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Additional file 1:Characteristics of included studies. Characteristics of included studies are provided: First author, year of publication, type of study, parameters studied, genetic variants included, outcome, environmental exposures, sample size, age of population, study setting, analysis technique, statistics used consistency with the Hardy-Weinberg equilibrium and genotyping success rates. Only data relevant for the current review are provided. Abbreviations in alphabetical order: ALEX: Allergy and Endotoxin, ANOVA: analysis of variance, CAMP: Childhood Asthma Management Program, CAPPS: Canadian Asthma Primary Prevention Study, Cc: case control design, Cs: cross-sectional design, Co: cohort design, DNBC: The Danish National Birth Cohort, ECA: Environment and Childhood Asthma, ELISA: Enzyme-Linked ImmunoSorbent Assay, FACS: Fluorescence-Activated Cell Sorting, FBAT: Family-Based Association Test, GEE: Generalized estimating equations, HWE: Hardy Weinberg Equilibrium, HPLC: High-Performance Liquid Chromatography, irt: in relation to, ISAAC: International Study of Asthma and Allergies in Childhood, ISS: Infant Immune Study, KOALA: Kind, Ouders en gezondheid: Aandacht voor Leefstijl en Aanleg, prospective birth cohort study in the Netherlands, LR: logistic regression, MAAS: Manchester Asthma and Allergy Study, MAS:Multicentre Allergy Study, MWU: Mann–Whitney U, NA: not applicable, NS: not stated, PARSIFAL: Prevention of Allergy - Risk Factors for Sensitisation in Children Related to Farming and Anthroposophic Lifestyle, PCR: Polymerase Chain Reaction, PIAMA: Prevention and Incidence of Asthma and Mite Allergy, PREVASC: Prevention of asthma in genetically susceptible children, RFLP: restriction fragment length polymorphism, RSV: Respiratory Syncytial Virus, SAGE: Study of Asthma Genes and Environment, sCD14: soluble CD14, SNP: Single Nucleotide Polymorphism, SPT: skin prick test, SSCP: single strand conformation polymorphism, TDT: transmission disequilibrium test, TLR: Toll-like receptor, USA: United States of America vs: versus, yrs: years, X2: Chi-square. (XLS 44 KB)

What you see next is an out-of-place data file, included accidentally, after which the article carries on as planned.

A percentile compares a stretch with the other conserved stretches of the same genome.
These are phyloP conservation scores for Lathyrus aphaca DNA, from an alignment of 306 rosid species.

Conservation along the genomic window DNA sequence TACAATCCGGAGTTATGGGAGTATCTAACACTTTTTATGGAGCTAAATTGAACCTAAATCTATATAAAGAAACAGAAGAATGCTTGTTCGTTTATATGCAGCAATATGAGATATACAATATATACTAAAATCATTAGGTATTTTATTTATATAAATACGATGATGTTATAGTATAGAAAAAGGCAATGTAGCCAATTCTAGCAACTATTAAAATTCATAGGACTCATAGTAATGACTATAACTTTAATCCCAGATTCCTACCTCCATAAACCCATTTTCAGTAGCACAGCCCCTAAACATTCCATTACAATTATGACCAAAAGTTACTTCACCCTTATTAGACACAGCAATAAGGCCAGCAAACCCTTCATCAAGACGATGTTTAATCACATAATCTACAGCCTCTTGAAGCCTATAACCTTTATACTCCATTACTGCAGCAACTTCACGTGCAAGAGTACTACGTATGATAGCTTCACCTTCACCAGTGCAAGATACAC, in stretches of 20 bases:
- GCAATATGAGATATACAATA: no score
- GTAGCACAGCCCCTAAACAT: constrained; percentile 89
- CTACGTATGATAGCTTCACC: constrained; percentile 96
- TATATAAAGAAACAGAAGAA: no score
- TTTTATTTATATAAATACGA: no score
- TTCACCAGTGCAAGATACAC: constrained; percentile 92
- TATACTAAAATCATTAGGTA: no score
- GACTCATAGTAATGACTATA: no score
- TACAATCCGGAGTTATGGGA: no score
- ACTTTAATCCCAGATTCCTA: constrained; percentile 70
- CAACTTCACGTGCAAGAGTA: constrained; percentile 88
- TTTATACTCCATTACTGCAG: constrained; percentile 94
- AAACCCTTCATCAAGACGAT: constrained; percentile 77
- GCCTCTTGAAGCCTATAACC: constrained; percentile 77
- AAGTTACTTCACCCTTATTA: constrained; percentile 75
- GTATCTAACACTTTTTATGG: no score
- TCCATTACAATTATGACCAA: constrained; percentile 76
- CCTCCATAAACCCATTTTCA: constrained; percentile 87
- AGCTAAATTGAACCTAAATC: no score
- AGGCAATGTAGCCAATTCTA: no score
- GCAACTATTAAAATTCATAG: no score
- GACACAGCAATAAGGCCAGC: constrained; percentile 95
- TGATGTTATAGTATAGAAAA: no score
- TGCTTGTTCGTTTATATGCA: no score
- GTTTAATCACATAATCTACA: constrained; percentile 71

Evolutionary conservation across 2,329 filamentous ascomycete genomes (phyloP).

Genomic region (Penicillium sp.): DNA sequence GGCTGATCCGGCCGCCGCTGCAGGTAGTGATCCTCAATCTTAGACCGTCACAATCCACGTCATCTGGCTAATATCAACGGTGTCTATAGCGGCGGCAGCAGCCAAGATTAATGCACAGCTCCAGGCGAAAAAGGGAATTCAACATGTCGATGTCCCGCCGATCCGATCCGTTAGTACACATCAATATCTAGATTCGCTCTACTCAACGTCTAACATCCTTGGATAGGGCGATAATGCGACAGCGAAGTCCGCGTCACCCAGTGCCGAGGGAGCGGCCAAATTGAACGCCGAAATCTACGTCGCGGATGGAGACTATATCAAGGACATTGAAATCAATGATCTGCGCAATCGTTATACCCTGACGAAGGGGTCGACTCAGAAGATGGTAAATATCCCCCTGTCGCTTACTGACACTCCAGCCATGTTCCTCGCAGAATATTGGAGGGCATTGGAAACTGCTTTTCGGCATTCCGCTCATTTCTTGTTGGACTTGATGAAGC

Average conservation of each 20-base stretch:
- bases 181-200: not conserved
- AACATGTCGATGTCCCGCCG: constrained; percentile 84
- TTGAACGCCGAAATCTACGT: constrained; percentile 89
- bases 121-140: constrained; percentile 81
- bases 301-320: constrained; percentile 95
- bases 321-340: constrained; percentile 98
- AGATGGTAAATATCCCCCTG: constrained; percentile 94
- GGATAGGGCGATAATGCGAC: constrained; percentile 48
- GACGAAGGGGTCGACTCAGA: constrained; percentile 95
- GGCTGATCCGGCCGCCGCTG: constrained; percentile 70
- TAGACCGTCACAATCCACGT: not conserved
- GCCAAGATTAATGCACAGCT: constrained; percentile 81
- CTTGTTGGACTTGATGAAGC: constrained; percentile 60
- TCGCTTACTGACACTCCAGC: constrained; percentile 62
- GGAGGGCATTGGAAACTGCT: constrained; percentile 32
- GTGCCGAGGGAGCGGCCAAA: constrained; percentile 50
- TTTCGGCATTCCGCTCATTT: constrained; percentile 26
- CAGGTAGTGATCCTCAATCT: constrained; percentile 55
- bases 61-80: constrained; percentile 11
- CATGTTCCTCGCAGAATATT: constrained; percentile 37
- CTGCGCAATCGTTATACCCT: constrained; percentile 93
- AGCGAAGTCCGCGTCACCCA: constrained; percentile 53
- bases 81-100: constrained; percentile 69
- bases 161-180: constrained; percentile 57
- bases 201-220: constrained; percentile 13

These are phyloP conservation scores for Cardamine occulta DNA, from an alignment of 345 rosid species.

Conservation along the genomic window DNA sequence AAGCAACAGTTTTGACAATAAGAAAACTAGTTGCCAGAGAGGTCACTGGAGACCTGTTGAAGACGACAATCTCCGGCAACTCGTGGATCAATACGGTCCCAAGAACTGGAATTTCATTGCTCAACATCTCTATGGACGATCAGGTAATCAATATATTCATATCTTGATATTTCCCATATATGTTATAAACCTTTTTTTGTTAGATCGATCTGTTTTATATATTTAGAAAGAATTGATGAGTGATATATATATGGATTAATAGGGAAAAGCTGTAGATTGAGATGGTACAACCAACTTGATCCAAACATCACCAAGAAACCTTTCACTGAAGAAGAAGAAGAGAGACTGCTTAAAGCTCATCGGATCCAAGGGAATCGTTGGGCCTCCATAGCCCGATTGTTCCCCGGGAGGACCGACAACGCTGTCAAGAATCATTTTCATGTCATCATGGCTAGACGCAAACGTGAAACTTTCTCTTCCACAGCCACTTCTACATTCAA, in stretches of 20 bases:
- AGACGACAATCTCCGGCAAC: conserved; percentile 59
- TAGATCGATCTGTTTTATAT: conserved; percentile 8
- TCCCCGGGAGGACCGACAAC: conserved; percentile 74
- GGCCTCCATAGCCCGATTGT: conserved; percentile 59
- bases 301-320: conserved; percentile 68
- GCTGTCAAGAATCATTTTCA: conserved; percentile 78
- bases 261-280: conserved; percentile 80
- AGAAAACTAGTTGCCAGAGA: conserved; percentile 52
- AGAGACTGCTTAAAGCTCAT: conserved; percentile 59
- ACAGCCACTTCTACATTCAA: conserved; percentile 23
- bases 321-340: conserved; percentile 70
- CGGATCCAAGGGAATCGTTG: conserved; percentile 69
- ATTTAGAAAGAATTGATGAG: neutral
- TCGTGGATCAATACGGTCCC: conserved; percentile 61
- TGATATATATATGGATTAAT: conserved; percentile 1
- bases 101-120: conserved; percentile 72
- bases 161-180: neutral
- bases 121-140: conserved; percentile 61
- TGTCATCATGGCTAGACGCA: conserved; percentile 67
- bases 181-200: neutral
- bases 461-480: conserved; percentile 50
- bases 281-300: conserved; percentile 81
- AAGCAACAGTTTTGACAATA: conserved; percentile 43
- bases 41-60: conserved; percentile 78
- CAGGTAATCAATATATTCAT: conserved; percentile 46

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Klaassen, E.M., Thönissen, B.E., van Eys, G. et al. A systematic review of CD14 and toll-like receptors in relation to asthma in Caucasian children. All Asth Clin Immun 9, 10 (2013).